The much-revised state budget that California Gov. Jerry Brown and Democratic legislative leaders have cobbled together solves their political problem, at least for the moment.
It means a budget will be in place for the new fiscal year that begins Friday and the state can now ask bankers to buy billions of dollars in short-term revenue anticipation notes needed for cash flow
It means that legislators, whose salaries and expense checks had been suspended by Controller John Chiang for non-action on the budget, will be paid again.
It means that Democrats didn’t have to meet demands from Republicans, whose votes would have been needed for the tax extensions Brown and the Democrats originally sought.
However, it doesn’t mean that the chronic fiscal crisis is over, and the budget’s shaky assumptions mean it could fall apart in months.
The biggest and wobbliest assumption is that even though about $10 billion a year in temporary sales, income and car tax increases are expiring, the state will garner about $4 billion in previously unanticipated revenues because of an improving economy.
Brown’s bean counters didn’t conduct a full revenue modeling exercise, as they do for proposed budgets earlier in the year, but rather did a horseback extrapolation from the somewhat higher than anticipated revenue of the last few months.
It may be something more than a guess, but it’s shaky enough that the budget package includes spending cut “triggers” that will presumably be pulled if revenue falls short.
The triggers made it easier for Democrats to vote for the package, because they are not the stark spending cuts that Brown had said earlier would be imposed without the tax extensions. And the triggers ease the sale of those short-term operational notes that must be repaid by next June.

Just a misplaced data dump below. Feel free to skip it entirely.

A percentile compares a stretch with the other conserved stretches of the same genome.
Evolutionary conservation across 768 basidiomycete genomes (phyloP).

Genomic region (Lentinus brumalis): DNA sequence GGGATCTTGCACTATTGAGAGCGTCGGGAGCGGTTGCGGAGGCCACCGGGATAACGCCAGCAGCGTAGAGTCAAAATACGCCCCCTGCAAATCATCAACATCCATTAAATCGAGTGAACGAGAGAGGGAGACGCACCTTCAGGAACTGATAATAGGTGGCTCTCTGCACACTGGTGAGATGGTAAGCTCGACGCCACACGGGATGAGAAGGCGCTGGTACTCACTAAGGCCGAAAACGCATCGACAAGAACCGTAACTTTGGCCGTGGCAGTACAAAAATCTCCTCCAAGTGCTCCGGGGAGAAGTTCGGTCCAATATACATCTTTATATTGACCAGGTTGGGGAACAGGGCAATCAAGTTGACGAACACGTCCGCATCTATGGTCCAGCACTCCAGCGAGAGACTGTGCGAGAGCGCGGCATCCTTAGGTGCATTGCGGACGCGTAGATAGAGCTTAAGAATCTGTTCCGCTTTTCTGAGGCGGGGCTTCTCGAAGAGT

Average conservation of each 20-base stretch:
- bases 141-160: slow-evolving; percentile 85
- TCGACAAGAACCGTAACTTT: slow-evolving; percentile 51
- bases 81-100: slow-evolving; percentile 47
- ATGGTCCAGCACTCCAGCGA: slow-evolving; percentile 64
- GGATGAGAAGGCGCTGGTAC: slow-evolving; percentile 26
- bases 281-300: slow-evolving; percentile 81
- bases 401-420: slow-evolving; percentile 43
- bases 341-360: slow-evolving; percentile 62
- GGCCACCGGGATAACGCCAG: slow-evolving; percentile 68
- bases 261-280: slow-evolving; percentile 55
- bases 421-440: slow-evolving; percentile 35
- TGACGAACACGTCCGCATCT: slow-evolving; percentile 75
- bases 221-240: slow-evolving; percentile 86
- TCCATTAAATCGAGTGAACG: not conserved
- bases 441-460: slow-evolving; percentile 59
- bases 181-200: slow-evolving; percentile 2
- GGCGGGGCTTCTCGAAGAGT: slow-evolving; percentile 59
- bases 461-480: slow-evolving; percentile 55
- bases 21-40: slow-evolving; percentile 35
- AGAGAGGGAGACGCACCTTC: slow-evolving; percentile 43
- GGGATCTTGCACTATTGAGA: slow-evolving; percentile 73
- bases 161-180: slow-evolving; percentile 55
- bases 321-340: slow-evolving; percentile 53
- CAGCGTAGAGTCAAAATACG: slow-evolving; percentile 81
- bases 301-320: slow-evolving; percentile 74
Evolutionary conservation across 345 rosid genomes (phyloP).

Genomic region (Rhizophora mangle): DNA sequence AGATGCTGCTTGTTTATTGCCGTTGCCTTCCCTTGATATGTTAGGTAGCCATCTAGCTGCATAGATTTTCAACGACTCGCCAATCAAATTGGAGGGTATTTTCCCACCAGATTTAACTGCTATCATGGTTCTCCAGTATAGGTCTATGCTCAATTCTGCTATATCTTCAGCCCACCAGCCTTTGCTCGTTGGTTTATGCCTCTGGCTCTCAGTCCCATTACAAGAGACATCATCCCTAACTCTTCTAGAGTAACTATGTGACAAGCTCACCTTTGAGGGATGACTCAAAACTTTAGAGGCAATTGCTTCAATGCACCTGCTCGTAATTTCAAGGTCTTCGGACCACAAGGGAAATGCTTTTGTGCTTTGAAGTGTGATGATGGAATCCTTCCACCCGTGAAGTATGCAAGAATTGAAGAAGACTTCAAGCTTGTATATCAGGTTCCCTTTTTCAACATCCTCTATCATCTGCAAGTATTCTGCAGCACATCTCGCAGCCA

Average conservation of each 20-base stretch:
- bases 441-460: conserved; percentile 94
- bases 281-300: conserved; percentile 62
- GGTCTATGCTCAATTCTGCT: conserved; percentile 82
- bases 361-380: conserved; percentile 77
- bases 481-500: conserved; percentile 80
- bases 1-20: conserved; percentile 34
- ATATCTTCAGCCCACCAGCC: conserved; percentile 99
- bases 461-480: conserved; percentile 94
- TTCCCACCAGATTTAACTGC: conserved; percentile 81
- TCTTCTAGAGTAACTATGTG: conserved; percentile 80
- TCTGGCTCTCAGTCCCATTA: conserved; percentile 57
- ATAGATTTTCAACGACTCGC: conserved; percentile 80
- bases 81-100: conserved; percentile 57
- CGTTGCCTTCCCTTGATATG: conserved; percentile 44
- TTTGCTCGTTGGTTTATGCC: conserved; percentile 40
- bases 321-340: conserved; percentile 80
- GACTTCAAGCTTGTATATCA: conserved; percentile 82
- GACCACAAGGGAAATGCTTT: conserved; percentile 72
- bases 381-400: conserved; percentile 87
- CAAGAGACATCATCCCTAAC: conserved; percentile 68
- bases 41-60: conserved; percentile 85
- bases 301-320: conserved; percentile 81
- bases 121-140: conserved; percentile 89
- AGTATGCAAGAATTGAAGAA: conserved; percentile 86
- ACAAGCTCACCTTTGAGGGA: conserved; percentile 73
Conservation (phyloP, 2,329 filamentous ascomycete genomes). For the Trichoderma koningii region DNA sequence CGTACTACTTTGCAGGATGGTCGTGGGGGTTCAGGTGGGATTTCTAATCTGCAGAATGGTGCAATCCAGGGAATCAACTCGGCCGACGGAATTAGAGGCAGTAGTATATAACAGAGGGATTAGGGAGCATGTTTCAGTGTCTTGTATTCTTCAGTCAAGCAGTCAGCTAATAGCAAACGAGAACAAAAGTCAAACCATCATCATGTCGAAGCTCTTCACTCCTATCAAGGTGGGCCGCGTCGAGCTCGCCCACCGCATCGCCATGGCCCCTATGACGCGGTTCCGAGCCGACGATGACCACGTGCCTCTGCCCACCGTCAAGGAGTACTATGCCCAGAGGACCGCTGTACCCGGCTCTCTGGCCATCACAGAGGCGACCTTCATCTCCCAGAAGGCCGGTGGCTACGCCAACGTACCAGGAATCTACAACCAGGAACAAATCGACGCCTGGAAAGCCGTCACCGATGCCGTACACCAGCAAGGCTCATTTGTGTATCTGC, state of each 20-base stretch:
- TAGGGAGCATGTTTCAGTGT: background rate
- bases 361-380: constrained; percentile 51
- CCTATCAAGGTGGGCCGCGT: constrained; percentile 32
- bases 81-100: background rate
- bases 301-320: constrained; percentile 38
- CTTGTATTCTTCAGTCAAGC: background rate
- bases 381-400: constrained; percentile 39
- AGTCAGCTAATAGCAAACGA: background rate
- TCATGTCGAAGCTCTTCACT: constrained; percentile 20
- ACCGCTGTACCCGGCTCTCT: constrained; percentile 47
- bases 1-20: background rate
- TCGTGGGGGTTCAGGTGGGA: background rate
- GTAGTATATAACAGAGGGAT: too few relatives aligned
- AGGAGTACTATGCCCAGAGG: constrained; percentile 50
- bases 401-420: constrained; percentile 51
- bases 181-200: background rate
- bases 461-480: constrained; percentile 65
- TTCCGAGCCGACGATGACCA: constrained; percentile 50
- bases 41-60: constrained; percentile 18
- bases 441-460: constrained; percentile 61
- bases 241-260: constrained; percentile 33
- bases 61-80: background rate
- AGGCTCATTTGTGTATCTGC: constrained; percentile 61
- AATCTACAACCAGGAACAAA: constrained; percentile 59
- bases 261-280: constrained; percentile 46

The $4 billion revenue pop is not the only uncertain element, however. Many spending cuts are vague (“unallocated” in Capitolspeak), and specific ones in health and welfare face legal challenges.
Another big question mark is the assumption of $1.7 billion in revenues from virtual elimination of 400-plus local redevelopment agencies, since a protracted court battle is likely. Taxing Internet sales by big online marketers is scored at $200 million but is of dubious legality under a U.S. Supreme Court ruling.
All in all, the uncertain portions of the budget package add up to just about what Brown and the Democrats had hoped to cover with the blocked tax extensions. And if they don’t pan out, either the spending-
cut triggers will be pulled or politicians will reopen the budget in January.
Even if the shaky assumptions do become reality, however, the state still has a hefty structural deficit — and what Brown calls “a wall of debt” from past budgets — that could plague his second governorship for years to come.
Dan Walters’ Sacramento Bee columns on state politics are syndicated by the Scripps Howard News Service.